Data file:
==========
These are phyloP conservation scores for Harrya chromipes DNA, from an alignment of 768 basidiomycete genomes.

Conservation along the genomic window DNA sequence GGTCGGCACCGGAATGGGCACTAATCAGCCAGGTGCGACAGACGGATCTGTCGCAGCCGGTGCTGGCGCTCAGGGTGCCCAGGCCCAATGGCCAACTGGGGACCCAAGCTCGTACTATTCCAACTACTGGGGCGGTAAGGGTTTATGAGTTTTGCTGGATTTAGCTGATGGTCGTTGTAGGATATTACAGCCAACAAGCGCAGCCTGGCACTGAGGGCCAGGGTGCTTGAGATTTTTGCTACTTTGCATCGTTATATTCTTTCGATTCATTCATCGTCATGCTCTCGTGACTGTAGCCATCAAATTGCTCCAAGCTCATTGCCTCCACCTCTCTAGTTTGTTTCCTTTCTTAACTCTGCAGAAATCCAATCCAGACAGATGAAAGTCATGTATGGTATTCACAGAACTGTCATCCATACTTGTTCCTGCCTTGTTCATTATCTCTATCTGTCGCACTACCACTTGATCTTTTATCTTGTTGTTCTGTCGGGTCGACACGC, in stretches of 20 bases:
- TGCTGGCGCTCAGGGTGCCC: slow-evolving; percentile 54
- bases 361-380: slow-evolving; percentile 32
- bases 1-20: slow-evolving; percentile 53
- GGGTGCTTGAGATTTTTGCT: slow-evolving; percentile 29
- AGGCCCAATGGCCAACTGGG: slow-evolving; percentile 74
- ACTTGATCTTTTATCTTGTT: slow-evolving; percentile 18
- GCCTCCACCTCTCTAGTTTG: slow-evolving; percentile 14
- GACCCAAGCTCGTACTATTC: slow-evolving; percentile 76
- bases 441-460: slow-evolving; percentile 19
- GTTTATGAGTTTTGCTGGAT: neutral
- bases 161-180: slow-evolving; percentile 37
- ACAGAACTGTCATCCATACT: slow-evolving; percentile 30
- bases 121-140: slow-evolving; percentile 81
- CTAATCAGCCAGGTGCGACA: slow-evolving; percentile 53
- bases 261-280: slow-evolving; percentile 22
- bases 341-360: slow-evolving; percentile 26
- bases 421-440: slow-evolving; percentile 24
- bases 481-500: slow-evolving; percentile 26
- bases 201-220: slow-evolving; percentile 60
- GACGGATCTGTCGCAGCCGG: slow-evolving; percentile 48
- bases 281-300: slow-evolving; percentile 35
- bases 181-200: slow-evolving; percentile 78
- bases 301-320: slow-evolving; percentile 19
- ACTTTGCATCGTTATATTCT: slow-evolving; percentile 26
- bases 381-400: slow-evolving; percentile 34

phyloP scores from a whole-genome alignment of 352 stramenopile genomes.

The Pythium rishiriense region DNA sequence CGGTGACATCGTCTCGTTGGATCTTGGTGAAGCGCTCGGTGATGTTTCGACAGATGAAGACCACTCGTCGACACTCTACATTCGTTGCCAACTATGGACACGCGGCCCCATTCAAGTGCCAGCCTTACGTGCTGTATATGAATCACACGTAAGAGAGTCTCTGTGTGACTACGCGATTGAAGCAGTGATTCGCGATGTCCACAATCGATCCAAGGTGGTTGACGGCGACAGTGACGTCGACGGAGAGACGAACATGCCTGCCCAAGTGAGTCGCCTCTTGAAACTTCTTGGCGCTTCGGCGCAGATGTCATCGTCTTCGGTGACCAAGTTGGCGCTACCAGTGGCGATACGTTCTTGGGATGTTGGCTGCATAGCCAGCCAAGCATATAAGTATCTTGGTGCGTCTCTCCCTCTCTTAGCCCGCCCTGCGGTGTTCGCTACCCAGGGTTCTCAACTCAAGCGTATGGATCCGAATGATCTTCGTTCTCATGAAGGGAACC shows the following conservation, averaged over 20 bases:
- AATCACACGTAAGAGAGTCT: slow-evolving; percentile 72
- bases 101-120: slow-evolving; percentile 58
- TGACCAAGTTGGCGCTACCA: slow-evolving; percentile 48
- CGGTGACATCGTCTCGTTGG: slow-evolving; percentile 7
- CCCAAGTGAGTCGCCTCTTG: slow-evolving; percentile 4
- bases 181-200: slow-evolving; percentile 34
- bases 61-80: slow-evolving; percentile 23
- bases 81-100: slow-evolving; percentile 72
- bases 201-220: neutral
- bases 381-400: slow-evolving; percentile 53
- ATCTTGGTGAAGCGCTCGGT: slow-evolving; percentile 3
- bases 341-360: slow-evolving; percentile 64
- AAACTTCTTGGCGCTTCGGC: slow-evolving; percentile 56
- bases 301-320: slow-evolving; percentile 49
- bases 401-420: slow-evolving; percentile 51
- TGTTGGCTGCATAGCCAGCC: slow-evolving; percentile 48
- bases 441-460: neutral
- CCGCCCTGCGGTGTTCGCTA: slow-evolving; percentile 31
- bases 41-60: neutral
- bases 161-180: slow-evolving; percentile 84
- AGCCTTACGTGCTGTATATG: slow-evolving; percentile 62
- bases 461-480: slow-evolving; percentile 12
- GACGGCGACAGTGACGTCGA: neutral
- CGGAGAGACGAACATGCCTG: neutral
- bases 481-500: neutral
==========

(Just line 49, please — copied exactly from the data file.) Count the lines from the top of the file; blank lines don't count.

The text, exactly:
- bases 161-180: slow-evolving; percentile 84